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Old 08-03-2013, 11:35 PM   #41
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Please note that in this time period, it took about 4 to 5 years to recover from the last peak (2000-2004 and 2008-2012), during which time dividends were still being pumped out. If you could have lived off 2.4% dividends (on average--I have not looked at the actual periods), you would come out 5 years later intact.

DIA declines were about 8 years apart during that period. Projecting, there would be 3 or 4 more in the next 30 years. Plan accordingly.

I consider the DIA a lousy index, by the way.
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Old 08-04-2013, 12:33 AM   #42
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While I used the S&P's total return from 1/2000 to 1/2013, Ed used the Dow's total return from 1/1998 to 1/2013. I showed a bleak performance, Ed showed an OK performance. Who's right?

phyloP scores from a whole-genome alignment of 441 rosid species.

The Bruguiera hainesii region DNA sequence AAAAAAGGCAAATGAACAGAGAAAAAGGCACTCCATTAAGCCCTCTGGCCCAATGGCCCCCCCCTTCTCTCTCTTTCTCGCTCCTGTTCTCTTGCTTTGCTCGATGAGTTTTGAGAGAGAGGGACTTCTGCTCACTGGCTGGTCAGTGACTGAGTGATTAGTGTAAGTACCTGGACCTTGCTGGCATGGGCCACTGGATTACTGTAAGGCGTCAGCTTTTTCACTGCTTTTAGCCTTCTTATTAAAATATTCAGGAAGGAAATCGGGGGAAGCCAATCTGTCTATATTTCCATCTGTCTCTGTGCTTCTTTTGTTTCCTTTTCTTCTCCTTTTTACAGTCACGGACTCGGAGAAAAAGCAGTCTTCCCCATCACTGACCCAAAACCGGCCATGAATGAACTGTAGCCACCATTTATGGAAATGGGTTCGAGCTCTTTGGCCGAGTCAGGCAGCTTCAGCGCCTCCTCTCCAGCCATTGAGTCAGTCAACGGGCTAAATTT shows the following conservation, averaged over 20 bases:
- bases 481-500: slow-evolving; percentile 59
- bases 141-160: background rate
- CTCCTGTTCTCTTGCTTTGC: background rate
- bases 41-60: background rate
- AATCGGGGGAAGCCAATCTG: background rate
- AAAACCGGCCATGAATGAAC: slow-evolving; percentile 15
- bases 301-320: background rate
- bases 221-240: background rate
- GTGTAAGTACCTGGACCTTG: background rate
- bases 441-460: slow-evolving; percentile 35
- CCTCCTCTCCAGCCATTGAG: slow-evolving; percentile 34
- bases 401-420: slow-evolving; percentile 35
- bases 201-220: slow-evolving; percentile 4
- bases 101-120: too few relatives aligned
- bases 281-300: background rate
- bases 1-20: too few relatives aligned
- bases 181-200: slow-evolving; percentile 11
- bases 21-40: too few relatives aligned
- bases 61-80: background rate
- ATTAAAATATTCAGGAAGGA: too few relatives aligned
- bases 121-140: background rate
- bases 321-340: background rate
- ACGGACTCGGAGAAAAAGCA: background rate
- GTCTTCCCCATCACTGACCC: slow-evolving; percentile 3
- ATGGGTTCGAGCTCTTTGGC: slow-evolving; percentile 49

Answer: Both! The S&P and the Dow disagree but not to that level. What happened was the big market rise from 1/1998 to 1/2000. The S&P jumped a huge factor of 1.56X in those 2 years. You can see the same on the Dow, in Ed's chart. If you missed that, you were hurting for a decade!

Conclusion: It's tough to be completely out of the market.

PS. I am hanging on to my 70% equity and hoping for the best.
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Old 08-04-2013, 05:11 AM   #43
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To get to 36,000, don't we have to assume that there is ample room for growth in corporate income? I don't see a lot of that, at least in the US. I think we're just about tapped out.
Don't forget inflation also applies to corporate income....
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Old 08-04-2013, 10:46 AM   #44
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Don't forget inflation also applies to corporate income....
TJ
Good point.
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